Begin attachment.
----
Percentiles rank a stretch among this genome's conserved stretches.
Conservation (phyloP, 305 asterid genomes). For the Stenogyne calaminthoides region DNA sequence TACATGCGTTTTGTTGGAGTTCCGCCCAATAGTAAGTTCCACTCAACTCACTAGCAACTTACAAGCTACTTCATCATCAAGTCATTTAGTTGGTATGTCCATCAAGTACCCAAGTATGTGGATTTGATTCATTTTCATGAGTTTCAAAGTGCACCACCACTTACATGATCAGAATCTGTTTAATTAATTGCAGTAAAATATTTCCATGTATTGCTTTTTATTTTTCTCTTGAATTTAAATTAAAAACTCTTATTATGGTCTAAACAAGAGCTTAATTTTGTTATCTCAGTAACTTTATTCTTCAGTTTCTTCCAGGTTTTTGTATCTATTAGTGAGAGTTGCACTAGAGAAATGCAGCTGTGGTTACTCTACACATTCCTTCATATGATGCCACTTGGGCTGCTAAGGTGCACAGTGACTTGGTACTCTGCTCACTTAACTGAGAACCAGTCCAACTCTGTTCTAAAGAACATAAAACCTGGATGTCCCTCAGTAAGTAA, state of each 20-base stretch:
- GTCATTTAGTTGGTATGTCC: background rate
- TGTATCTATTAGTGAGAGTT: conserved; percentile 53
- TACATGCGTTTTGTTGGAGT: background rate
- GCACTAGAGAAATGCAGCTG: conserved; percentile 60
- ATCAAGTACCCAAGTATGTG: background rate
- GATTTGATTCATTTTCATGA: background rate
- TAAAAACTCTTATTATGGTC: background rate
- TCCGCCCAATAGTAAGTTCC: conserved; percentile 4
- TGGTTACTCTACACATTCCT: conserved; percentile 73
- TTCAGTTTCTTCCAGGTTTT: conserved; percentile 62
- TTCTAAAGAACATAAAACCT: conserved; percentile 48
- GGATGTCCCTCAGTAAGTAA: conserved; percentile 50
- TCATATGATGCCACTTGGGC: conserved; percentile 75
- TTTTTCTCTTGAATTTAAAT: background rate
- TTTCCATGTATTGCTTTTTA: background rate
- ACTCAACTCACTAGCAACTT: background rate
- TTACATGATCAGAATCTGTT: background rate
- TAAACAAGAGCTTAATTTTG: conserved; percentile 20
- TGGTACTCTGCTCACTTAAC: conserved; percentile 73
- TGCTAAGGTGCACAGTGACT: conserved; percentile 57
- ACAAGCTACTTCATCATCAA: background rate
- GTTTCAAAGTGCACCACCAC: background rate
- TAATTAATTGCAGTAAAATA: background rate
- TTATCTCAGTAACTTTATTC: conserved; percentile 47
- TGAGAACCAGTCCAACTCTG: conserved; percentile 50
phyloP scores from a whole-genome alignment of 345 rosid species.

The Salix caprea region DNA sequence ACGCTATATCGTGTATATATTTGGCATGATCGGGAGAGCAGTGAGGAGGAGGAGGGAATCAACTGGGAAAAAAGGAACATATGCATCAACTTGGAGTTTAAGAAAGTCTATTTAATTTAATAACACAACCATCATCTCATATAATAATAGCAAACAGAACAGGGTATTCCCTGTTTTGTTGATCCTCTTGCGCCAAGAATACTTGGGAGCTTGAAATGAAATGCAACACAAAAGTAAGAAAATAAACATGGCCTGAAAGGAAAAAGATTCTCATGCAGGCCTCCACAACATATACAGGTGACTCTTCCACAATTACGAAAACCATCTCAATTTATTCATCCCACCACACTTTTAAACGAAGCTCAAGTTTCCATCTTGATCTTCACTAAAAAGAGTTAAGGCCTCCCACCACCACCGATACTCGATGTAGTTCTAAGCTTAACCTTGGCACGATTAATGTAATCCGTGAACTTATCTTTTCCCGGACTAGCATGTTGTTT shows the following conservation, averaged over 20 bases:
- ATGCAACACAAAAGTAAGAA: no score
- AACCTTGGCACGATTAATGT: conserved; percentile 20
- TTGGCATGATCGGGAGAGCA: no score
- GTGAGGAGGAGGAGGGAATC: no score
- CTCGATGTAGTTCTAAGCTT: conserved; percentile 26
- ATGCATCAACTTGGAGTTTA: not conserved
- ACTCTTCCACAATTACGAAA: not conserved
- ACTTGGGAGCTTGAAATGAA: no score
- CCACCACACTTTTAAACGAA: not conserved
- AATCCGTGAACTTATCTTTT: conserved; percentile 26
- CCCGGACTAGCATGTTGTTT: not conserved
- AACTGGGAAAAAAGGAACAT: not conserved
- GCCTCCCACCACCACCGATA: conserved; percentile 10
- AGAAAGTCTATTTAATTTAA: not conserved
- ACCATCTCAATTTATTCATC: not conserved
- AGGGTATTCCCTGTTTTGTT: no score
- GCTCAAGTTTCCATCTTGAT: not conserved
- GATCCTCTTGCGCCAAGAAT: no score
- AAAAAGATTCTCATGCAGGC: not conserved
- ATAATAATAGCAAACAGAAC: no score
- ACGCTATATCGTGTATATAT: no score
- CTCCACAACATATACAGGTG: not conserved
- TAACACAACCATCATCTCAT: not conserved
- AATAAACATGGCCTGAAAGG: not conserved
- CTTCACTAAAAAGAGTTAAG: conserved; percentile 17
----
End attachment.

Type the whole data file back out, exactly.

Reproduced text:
Percentiles rank a stretch among this genome's conserved stretches.
Conservation (phyloP, 305 asterid genomes). For the Stenogyne calaminthoides region DNA sequence TACATGCGTTTTGTTGGAGTTCCGCCCAATAGTAAGTTCCACTCAACTCACTAGCAACTTACAAGCTACTTCATCATCAAGTCATTTAGTTGGTATGTCCATCAAGTACCCAAGTATGTGGATTTGATTCATTTTCATGAGTTTCAAAGTGCACCACCACTTACATGATCAGAATCTGTTTAATTAATTGCAGTAAAATATTTCCATGTATTGCTTTTTATTTTTCTCTTGAATTTAAATTAAAAACTCTTATTATGGTCTAAACAAGAGCTTAATTTTGTTATCTCAGTAACTTTATTCTTCAGTTTCTTCCAGGTTTTTGTATCTATTAGTGAGAGTTGCACTAGAGAAATGCAGCTGTGGTTACTCTACACATTCCTTCATATGATGCCACTTGGGCTGCTAAGGTGCACAGTGACTTGGTACTCTGCTCACTTAACTGAGAACCAGTCCAACTCTGTTCTAAAGAACATAAAACCTGGATGTCCCTCAGTAAGTAA, state of each 20-base stretch:
- GTCATTTAGTTGGTATGTCC: background rate
- TGTATCTATTAGTGAGAGTT: conserved; percentile 53
- TACATGCGTTTTGTTGGAGT: background rate
- GCACTAGAGAAATGCAGCTG: conserved; percentile 60
- ATCAAGTACCCAAGTATGTG: background rate
- GATTTGATTCATTTTCATGA: background rate
- TAAAAACTCTTATTATGGTC: background rate
- TCCGCCCAATAGTAAGTTCC: conserved; percentile 4
- TGGTTACTCTACACATTCCT: conserved; percentile 73
- TTCAGTTTCTTCCAGGTTTT: conserved; percentile 62
- TTCTAAAGAACATAAAACCT: conserved; percentile 48
- GGATGTCCCTCAGTAAGTAA: conserved; percentile 50
- TCATATGATGCCACTTGGGC: conserved; percentile 75
- TTTTTCTCTTGAATTTAAAT: background rate
- TTTCCATGTATTGCTTTTTA: background rate
- ACTCAACTCACTAGCAACTT: background rate
- TTACATGATCAGAATCTGTT: background rate
- TAAACAAGAGCTTAATTTTG: conserved; percentile 20
- TGGTACTCTGCTCACTTAAC: conserved; percentile 73
- TGCTAAGGTGCACAGTGACT: conserved; percentile 57
- ACAAGCTACTTCATCATCAA: background rate
- GTTTCAAAGTGCACCACCAC: background rate
- TAATTAATTGCAGTAAAATA: background rate
- TTATCTCAGTAACTTTATTC: conserved; percentile 47
- TGAGAACCAGTCCAACTCTG: conserved; percentile 50
phyloP scores from a whole-genome alignment of 345 rosid species.

The Salix caprea region DNA sequence ACGCTATATCGTGTATATATTTGGCATGATCGGGAGAGCAGTGAGGAGGAGGAGGGAATCAACTGGGAAAAAAGGAACATATGCATCAACTTGGAGTTTAAGAAAGTCTATTTAATTTAATAACACAACCATCATCTCATATAATAATAGCAAACAGAACAGGGTATTCCCTGTTTTGTTGATCCTCTTGCGCCAAGAATACTTGGGAGCTTGAAATGAAATGCAACACAAAAGTAAGAAAATAAACATGGCCTGAAAGGAAAAAGATTCTCATGCAGGCCTCCACAACATATACAGGTGACTCTTCCACAATTACGAAAACCATCTCAATTTATTCATCCCACCACACTTTTAAACGAAGCTCAAGTTTCCATCTTGATCTTCACTAAAAAGAGTTAAGGCCTCCCACCACCACCGATACTCGATGTAGTTCTAAGCTTAACCTTGGCACGATTAATGTAATCCGTGAACTTATCTTTTCCCGGACTAGCATGTTGTTT shows the following conservation, averaged over 20 bases:
- ATGCAACACAAAAGTAAGAA: no score
- AACCTTGGCACGATTAATGT: conserved; percentile 20
- TTGGCATGATCGGGAGAGCA: no score
- GTGAGGAGGAGGAGGGAATC: no score
- CTCGATGTAGTTCTAAGCTT: conserved; percentile 26
- ATGCATCAACTTGGAGTTTA: not conserved
- ACTCTTCCACAATTACGAAA: not conserved
- ACTTGGGAGCTTGAAATGAA: no score
- CCACCACACTTTTAAACGAA: not conserved
- AATCCGTGAACTTATCTTTT: conserved; percentile 26
- CCCGGACTAGCATGTTGTTT: not conserved
- AACTGGGAAAAAAGGAACAT: not conserved
- GCCTCCCACCACCACCGATA: conserved; percentile 10
- AGAAAGTCTATTTAATTTAA: not conserved
- ACCATCTCAATTTATTCATC: not conserved
- AGGGTATTCCCTGTTTTGTT: no score
- GCTCAAGTTTCCATCTTGAT: not conserved
- GATCCTCTTGCGCCAAGAAT: no score
- AAAAAGATTCTCATGCAGGC: not conserved
- ATAATAATAGCAAACAGAAC: no score
- ACGCTATATCGTGTATATAT: no score
- CTCCACAACATATACAGGTG: not conserved
- TAACACAACCATCATCTCAT: not conserved
- AATAAACATGGCCTGAAAGG: not conserved
- CTTCACTAAAAAGAGTTAAG: conserved; percentile 17